President Trump personally designed a large “key to the White House” to give to special guests, his son-in-law Jared Kushner reveals in his upcoming memoir.
The billionaire branding expert-turned-commander-in-chief styled the ornate brass gift to impress and gave it to select supporters, generally in private.
Each jumbo key was emblazoned with the presidential seal and the words “Key to the White House.” It came with a custom wooden box engraved with the seal and bearing an interior inlaid image of the building.
Then-Israeli Prime Minister Benjamin Netanyahu received one of the antique-looking keys in September 2020 during the signing of the Abraham Accords, in which Bahrain and the United Arab Emirates became the third and fourth Arab nations to recognize Israel’s independence.
But Netanyahu, who proudly showed his key to reporters in the Oval Office, wasn’t the first honoree and other guests received the souvenirs, Kushner says.
“When Trump met with Bibi, he whipped out his signature gift — an oversize bronze ‘key to the White House’ in a wooden box carved with the presidential seal,” Kushner recounts in “Breaking History,” due out Aug. 23.
“Trump had designed the key himself to give to special guests,” Kushner adds.
“This is the first key I’m giving to anyone,” Trump told Netanyahu in private, according to the then-first son-in-law. “Even when I’m not president anymore, you can walk up to the front gate of the White House and present it, and they will let you in.”
As Kushner listened, he recalls, he and fellow White House adviser Avi Berkowitz “tried to keep from laughing.”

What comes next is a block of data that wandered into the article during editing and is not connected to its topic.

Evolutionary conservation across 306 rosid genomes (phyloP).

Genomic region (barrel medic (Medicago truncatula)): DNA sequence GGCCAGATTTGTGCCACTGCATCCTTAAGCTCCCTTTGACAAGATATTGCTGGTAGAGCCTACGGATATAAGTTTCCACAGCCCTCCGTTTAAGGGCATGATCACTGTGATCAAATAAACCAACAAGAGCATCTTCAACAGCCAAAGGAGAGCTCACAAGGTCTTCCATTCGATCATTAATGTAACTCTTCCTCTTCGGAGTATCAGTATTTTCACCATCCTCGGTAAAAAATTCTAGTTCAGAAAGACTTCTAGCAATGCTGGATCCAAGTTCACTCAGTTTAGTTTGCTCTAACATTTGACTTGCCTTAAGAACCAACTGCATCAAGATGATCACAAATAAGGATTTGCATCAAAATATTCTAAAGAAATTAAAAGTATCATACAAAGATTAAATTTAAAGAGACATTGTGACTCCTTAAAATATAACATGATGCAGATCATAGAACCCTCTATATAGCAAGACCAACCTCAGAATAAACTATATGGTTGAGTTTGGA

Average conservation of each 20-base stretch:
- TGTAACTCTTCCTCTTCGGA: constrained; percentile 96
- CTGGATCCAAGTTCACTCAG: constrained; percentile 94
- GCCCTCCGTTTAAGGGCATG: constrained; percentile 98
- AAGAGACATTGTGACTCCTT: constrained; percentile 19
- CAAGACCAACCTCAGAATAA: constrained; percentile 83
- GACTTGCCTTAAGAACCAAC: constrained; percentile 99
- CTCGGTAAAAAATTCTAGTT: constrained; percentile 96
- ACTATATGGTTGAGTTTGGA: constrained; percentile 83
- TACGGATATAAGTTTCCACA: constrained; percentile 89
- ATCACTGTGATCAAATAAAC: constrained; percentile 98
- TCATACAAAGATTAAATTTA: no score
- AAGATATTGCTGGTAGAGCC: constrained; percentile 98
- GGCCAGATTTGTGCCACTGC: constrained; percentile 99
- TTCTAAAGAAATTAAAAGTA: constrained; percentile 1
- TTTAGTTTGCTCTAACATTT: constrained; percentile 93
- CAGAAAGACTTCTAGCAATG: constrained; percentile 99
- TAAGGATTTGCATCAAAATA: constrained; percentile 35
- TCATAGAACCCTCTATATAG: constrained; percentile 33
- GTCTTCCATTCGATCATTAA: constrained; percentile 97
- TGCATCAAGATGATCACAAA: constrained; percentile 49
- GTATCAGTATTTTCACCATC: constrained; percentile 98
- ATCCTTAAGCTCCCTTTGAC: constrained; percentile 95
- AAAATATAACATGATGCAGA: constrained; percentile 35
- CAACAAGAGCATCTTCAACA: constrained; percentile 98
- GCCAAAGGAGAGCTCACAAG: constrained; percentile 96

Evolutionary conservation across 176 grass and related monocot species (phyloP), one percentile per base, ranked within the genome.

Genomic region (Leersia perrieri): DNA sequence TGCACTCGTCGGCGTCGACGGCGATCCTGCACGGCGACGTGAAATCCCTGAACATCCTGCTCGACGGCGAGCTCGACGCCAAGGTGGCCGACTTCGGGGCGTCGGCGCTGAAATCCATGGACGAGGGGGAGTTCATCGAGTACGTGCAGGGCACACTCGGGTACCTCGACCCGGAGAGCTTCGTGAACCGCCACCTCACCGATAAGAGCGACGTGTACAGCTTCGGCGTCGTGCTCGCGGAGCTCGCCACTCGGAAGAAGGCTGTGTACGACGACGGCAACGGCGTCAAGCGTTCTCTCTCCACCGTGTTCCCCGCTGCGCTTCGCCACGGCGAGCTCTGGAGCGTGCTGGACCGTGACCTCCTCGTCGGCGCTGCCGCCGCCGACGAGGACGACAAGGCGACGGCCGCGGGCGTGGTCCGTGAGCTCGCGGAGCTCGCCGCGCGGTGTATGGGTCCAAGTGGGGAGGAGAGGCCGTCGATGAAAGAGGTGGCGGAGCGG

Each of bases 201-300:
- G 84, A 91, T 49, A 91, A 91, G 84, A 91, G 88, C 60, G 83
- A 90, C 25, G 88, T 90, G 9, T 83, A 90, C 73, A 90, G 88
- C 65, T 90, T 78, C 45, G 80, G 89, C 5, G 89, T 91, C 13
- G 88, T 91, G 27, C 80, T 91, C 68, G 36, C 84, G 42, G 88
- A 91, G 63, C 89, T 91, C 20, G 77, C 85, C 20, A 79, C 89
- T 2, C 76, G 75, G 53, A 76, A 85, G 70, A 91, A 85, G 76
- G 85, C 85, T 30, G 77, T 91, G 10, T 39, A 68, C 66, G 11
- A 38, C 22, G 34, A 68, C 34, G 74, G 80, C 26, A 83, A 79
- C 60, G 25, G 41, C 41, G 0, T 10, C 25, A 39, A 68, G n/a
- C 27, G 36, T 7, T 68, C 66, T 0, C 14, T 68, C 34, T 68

“We had heard the line before, and Trump had delivered it a little too earnestly. Yet Bibi beamed,” Kushner writes.
Moments later, the visiting Israeli leader asked Trump in the Oval Office: “Can I show this?”
“Sure, I would love that,” Trump replied as Netanyahu showed reporters his key.
“This was a special token of affection given by myself and the first lady to the prime minister and the first lady of Israel. And it’s a key. We call it a ‘key to the White House’ and it’s a key to our country and to our hearts,” Trump said.
Netanyahu returned the flattery, saying, “Thank you, Mr. President. And I have said, and this is true, that you have the key to the hearts of the people of Israel because of all the great things you’ve done for the Jewish state and the Jewish people. So thank you.”
Kushner, who spearheaded the administration’s diplomatic efforts to normalize Arab-Israel relations, relays another behind-the-scenes conversation held that day between Trump and Bahraini Foreign Minister Abdullatif bin Rashid al-Zayani.
“Trump joked that the best wristwatch he ever owned was a gift he had received decades earlier from the emir of Bahrain,” Kushner writes. “‘This watch was beautiful, and it worked for twenty-five years,’ he said. ‘Some old watches just stop ticking after a while — like Joe Biden.’”
It’s unclear how many other people received the special key, but it was a significant step up from standard presidential gifts, such as fancy ceremonial pens used to sign legislation and customized White House boxes of M&Ms.
Attorney Jenna Ellis, who was involved in Trump’s attempts to overturn Biden’s election victory, revealed on Twitter in January 2021 that Trump “gave me a Key to the White House, for my service to him and our country.”
Kushner writes elsewhere in the book that Trump designed other merchandise, including his famous “Make America Great Again” hat during the 2016 campaign. An aide initially ordered just 100 hats “thinking he’d never know the difference,” but the campaign ended up earning $80,000 per day from hat sales alone, according to Kushner.